The Henry County district was unable to fully make a debt payment this past summer, and Northwestern’s board approved making the payment on its behalf, with a guarantee of reimbursement from the Henry County commissioners if the merger doesn’t go through. Greiner said if the merger isn’t complete by the beginning of the year, Northwestern’s board would likely be asked if it would approve another loan to make those payments. Greiner noted the Henry County board has other outstanding debts to consultants, as well as the Henry County commissioners, and Northwestern has a plan in place to start making those payments once the merger is complete.
Greiner disagreed with the assertion by the city that Northwestern has refused to cooperate in discussions, stating Northwestern officials have been in talks with city officials since October. Greiner also questioned why the city waited to file the motions until one business day prior to the Wood County hearing date.
Overall, Greiner said Northwestern believes the water contract language is not at issue for these hearings, which he said are intended to provide an opportunity for any customers of the districts to express opposition to the changes and for the courts to bless the merger.
“Their (Napoleon’s) citizens are not users (of either of the two districts),” Greiner said.
The two water districts have stated customers will benefit from the merger from upgrades to operations and maintenance and customer service issues, including billing and collections.
The city is also alleging its rights have been violated by Northwestern assuming operations of the Henry County district prior to the courts’ approval of the petitions and that it has already harmed the city’s contractual interest and rights.
“The merger transaction will also harm the city’s interests and expectations under the water agreement and could lead to the city having a significantly reduced ability to maintain its water system and service to outlying communities including the Village of Florida, Village of Malinta and Village of Liberty Center,” reads a portion of the filing, which also states the merger would harm Henry County residents by reducing their representatives from five on the current board to one on the Northwestern Board. “The City of Napoleon entered into the water agreement with the expectation the primary control of the water district would be invested in Henry County residents and that the physical location of the HCRWSD facilities necessary to facilitate water services would be within Henry County, which will no longer be the case if the merger is approved.”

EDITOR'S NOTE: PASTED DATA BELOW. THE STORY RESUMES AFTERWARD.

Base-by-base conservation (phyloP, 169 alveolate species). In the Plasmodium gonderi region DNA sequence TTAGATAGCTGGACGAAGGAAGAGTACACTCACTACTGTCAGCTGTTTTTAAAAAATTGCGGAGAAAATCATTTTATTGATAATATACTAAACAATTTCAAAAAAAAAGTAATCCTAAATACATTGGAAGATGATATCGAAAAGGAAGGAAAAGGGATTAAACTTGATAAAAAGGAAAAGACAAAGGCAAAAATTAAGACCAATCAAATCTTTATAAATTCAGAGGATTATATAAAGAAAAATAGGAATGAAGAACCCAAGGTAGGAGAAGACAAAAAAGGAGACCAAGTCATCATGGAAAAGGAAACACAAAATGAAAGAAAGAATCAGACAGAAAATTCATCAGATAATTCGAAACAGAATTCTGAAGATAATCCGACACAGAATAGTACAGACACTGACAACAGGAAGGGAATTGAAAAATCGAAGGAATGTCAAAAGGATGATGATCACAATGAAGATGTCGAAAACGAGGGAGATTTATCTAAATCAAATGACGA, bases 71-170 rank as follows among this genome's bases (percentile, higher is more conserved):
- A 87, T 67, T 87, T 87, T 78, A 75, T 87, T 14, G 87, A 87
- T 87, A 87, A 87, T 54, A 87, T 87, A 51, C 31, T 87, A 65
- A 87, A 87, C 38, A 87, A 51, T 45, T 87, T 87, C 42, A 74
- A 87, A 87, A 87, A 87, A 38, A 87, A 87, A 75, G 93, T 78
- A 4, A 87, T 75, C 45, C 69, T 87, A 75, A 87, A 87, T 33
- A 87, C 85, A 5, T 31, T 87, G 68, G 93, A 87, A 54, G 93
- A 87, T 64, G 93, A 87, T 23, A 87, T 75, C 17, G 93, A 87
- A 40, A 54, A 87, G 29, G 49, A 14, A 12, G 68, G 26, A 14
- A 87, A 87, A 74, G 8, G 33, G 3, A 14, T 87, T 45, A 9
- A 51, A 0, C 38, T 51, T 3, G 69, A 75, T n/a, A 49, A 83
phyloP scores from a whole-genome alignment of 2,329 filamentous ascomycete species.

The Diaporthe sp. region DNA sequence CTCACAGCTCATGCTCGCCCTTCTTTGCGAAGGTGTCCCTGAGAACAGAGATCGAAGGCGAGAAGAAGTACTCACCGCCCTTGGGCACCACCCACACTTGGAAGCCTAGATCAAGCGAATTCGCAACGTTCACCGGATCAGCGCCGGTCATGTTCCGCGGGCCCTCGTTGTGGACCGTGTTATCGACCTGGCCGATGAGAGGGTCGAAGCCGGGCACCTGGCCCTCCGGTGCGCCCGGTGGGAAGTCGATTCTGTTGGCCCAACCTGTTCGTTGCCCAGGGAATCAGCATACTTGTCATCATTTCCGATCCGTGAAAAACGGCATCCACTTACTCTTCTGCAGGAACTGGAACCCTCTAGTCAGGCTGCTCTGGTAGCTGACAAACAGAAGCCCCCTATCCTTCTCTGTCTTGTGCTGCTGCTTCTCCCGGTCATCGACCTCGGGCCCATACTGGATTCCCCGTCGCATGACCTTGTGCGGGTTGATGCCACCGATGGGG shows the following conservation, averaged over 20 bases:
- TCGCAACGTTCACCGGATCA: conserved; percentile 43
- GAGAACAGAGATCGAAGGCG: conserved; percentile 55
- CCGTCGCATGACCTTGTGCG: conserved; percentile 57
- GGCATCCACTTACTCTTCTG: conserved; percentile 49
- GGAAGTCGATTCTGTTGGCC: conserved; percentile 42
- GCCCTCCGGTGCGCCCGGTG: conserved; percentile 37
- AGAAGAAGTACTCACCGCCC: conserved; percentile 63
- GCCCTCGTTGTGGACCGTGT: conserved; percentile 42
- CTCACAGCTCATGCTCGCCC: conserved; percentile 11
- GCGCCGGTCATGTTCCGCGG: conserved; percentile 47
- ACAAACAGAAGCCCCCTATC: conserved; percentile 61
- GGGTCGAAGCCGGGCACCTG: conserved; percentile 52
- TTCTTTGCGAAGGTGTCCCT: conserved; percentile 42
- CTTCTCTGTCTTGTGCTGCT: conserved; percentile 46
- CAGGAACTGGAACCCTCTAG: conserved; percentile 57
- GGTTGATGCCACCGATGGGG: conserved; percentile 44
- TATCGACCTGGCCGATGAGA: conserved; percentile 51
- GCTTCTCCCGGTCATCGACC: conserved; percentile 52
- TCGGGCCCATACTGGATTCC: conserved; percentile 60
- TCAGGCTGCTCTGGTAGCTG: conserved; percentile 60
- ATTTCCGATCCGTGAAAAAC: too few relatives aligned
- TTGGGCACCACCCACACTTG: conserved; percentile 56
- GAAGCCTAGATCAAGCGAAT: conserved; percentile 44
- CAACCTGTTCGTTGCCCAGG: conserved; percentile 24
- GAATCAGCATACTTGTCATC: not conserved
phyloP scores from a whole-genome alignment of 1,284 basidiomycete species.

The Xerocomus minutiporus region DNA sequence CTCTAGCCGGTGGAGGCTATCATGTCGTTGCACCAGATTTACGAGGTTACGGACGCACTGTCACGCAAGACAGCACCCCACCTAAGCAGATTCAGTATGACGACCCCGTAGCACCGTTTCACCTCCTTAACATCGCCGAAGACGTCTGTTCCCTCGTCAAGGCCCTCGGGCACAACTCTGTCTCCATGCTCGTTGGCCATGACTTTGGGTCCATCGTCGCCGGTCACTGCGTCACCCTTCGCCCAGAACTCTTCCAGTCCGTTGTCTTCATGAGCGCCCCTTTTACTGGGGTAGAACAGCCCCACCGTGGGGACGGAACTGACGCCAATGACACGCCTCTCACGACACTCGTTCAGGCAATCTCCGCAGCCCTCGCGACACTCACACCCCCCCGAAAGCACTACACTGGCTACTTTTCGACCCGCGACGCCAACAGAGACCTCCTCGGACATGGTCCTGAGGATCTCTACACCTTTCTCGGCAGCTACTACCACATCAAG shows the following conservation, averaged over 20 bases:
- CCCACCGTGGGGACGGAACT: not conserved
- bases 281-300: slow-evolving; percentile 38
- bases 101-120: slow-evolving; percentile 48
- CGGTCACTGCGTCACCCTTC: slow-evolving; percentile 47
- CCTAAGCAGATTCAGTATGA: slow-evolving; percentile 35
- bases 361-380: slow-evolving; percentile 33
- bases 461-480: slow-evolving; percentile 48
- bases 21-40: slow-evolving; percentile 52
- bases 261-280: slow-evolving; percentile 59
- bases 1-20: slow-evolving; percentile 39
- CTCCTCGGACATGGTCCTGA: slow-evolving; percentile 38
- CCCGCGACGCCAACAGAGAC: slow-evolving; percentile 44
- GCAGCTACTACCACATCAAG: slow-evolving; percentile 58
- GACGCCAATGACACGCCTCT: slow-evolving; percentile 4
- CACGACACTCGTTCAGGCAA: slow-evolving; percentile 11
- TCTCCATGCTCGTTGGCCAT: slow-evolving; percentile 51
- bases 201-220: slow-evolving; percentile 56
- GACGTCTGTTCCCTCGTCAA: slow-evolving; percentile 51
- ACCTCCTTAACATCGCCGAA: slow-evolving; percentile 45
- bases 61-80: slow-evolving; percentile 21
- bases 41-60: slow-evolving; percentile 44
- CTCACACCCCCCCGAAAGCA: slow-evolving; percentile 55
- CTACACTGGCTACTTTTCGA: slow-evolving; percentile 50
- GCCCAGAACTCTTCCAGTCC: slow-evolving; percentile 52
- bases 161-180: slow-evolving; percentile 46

The city’s filing also alleges it has been damaged in excess of $25,000 as a result of a “breach of contract” by the Henry County district and by both districts’ “tortious interferences with the City of Napoleon’s contractual and business relationships.”
Greiner said Northwestern is operating the Henry County district as if it’s been contracted to do so. Both districts’ boards previously approved a temporary operations agreement earlier this year, as well as a merger agreement, one Sept. 4 and one on Sept. 26. Greiner said, according to Ohio Revised Code 6119, the merger agreement by two-thirds of both boards puts the “merger into effect” pending a 90-day public comment period that district customers can express any opposition. He added the courts’ blessings are being sought for the merger, as well as approval of the change in formation of the respective boards.
The city is asking the court to dismiss the merger petition; issue a declaration the Henry County district can only assign the water agreement with the city to the Henry County commissioners; award monetary damages against the two water districts in an amount to be determined at trial; and award the city costs of the court action and attorney’s fees.
Ultimately, Greiner said Northwestern, as well as Liberty Center, has been in negotiations with Napoleon officials regarding the water contract, including the city dropping the surcharge and lowering the rate. One outstanding issue Greiner identified is the need to have a formula or similar mechanism that is tied to the water rate charged by the city.
“The rate needs to be supported by something,” he said. “Do they want to sell us water or not? If not, we have other options that are cheaper.”